we get much better service at the pizzeria: if the pizza is cold, we get a replacement within minutes!

mercredi 7 novembre 2007

Do you like Spaghettis?

well if you like bolognaise, try this recipe:

take a NetApp FAS3020c (cluster), with 4 disk trays and cable everything with fibre-channel cables ...power on, don't forget to set the terminator and the tray IDs manually (yep! like in the old days) voilà!

Here's a diagram for appetizer

you end up with more than 16 cables to interconnect the lot and 10 ethernet cables..all this for a mere 4TB of data!

gosh these machines are so old-fashion, I thought the time where we had so many cables+trayIDs where revolved for good..but no, NetApp is really getting old

bon appetit

dimanche 28 octobre 2007

I am not hungry for food!!

I did my "Storage Vision" presentation to a larger audience last week: all the IT organisation was there (70 people showed up, out of 150...basically storage interests people! ). The subject was about my storage strategy and implementation planning ..that was fun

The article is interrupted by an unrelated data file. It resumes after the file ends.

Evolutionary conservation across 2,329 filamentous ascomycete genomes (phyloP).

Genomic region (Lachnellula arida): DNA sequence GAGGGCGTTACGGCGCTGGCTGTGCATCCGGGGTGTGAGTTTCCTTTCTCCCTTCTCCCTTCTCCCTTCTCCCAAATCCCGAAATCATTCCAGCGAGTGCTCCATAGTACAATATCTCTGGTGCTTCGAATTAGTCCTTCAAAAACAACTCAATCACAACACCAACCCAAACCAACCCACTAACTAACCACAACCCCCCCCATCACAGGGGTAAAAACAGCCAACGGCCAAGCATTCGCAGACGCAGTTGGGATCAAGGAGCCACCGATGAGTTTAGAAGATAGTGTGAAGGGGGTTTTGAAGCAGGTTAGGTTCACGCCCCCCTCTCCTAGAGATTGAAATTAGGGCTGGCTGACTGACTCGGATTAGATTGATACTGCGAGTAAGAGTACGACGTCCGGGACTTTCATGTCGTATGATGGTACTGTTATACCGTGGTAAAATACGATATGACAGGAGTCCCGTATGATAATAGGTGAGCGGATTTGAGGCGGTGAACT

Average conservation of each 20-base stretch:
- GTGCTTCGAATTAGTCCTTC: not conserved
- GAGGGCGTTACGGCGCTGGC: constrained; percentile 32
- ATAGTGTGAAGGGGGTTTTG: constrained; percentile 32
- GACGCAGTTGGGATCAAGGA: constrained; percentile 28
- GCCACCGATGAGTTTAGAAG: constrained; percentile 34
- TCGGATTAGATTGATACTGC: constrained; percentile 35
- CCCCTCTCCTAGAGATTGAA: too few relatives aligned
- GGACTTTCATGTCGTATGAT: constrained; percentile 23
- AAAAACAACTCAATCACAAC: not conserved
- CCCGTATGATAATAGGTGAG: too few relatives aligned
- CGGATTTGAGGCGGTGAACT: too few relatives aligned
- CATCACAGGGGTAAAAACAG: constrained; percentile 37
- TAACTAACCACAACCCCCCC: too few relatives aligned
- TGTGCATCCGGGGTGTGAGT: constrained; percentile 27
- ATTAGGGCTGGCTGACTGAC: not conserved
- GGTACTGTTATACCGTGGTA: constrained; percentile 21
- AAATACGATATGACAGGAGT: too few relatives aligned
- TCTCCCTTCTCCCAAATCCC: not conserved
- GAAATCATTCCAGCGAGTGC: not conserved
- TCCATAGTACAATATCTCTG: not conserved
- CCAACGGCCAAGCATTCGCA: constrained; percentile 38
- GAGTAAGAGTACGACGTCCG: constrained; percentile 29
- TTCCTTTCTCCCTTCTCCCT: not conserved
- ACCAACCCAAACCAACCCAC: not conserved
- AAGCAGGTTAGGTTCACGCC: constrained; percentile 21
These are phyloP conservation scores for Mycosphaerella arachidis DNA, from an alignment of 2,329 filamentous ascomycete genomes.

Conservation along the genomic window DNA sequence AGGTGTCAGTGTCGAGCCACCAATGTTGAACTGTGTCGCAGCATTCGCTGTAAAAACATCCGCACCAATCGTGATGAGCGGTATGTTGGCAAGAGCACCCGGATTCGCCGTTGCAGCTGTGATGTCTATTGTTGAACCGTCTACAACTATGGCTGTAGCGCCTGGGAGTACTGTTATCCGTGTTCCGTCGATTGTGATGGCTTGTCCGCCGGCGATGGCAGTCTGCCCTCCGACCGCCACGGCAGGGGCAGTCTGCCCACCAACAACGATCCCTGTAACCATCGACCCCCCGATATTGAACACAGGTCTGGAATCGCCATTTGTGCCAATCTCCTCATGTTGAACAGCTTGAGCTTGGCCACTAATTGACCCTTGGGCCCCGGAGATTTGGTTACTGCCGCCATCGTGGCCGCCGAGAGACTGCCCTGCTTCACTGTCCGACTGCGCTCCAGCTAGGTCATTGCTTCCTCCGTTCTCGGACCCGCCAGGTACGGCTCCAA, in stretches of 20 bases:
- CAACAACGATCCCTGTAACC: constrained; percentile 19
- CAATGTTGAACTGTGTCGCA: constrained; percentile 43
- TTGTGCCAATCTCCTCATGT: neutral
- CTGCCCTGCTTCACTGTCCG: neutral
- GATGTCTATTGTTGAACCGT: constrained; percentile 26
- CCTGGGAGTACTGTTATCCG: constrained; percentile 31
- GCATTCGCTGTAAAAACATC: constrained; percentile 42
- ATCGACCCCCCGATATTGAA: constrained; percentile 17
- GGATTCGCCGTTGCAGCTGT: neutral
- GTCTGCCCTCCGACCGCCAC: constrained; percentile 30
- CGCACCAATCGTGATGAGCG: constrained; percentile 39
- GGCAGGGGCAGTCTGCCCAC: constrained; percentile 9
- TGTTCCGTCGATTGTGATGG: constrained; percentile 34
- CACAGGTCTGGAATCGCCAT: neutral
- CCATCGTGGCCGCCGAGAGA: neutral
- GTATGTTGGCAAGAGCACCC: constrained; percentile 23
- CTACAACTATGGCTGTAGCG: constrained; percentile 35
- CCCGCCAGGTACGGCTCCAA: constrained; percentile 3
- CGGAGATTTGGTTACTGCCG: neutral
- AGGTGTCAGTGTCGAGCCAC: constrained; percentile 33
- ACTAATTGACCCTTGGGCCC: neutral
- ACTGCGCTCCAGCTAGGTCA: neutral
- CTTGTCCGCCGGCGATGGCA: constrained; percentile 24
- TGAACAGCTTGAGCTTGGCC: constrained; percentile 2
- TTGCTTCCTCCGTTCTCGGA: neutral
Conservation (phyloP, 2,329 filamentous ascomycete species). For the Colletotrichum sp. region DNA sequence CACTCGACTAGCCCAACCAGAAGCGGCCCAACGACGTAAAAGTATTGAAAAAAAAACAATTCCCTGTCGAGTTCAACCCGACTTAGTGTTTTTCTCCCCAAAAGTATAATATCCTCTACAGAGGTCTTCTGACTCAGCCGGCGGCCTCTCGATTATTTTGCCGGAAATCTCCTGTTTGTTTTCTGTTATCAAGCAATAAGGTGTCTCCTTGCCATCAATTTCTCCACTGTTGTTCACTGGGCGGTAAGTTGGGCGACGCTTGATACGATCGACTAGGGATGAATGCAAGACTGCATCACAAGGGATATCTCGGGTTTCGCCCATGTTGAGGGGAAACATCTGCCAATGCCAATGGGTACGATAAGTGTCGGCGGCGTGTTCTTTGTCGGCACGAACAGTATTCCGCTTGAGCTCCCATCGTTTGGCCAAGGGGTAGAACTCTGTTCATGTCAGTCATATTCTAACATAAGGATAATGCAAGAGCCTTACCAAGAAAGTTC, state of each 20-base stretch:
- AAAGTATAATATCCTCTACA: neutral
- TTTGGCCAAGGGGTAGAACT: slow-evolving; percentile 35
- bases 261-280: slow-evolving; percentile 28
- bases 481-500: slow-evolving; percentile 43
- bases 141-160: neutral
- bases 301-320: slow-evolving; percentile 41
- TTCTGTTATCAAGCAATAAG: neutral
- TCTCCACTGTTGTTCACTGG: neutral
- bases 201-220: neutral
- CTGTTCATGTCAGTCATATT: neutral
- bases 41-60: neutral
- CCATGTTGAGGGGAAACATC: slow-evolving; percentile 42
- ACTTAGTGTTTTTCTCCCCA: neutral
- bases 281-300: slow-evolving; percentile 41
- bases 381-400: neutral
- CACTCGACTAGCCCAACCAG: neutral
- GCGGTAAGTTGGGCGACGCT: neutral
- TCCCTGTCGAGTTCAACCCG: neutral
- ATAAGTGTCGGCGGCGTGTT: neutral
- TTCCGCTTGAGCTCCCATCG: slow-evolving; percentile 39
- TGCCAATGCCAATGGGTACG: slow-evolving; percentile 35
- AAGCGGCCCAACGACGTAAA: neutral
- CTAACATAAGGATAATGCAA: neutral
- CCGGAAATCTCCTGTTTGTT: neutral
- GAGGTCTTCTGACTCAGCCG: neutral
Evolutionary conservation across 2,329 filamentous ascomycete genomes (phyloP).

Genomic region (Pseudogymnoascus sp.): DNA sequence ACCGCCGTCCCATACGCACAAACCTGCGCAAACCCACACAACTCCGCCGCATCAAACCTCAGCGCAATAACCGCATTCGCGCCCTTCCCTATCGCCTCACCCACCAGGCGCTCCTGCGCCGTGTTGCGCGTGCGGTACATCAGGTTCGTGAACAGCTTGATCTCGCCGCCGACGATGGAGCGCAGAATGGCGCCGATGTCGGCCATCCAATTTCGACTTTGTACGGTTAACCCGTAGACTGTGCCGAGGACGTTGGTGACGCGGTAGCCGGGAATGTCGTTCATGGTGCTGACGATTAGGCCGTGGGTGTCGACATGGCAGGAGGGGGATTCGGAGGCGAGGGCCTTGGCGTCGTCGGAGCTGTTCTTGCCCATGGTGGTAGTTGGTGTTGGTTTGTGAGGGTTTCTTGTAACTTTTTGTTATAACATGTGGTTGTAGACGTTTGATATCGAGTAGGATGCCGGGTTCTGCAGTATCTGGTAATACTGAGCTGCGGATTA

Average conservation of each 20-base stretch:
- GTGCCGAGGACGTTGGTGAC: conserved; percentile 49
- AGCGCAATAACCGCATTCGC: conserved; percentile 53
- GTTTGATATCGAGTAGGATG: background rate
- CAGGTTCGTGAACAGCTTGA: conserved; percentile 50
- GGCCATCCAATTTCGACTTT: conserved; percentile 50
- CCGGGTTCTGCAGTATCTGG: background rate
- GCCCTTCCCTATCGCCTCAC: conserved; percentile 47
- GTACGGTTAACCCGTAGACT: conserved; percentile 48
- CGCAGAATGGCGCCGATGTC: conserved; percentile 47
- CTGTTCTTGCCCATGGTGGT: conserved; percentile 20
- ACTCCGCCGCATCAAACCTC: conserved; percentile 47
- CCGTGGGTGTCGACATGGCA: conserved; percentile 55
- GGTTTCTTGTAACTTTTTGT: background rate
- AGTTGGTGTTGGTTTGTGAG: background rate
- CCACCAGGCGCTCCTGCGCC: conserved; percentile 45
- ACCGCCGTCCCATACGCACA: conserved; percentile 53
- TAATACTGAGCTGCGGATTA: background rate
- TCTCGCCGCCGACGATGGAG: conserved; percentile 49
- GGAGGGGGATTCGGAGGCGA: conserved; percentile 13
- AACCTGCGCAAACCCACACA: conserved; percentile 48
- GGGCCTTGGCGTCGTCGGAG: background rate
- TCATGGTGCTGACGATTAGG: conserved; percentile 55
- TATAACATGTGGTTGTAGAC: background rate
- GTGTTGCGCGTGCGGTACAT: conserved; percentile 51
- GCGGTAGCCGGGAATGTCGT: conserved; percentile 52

Considering I work in an English bank, and that Rugby world cup final was last week-end (England vs South Africa), I used the theme of rugby as a background analogy:
  • Data is to Storage, what "oval ball" is to rugby: an entity that must circulate among the players, must be protected, and the goal is make value (score) out of this ball.
  • Rugby is a playfield, rules, players and referees. Storage Architecture is: infrastructure, process, procedures, building blocks, governance
  • Rugby game is nothing without a ball, storage is nothing without data
  • so forth...
Sport analogies are easily used...

The long term strategy I presented was: move to a "service oriented storage architecture".

So basically:
- put in place necessary tools & processes
- put in place a storage service catalog
- invest in tools to streamline storage demands
- tools to report accurate storage usage (gosh how difficult it is in a large environment
- manage risk
- manage change
- manage performance

Managers and stakeholders like the idea, but not all my fellow colleagues: I sense some of them are already taking their distance with I presenting a threat somehow??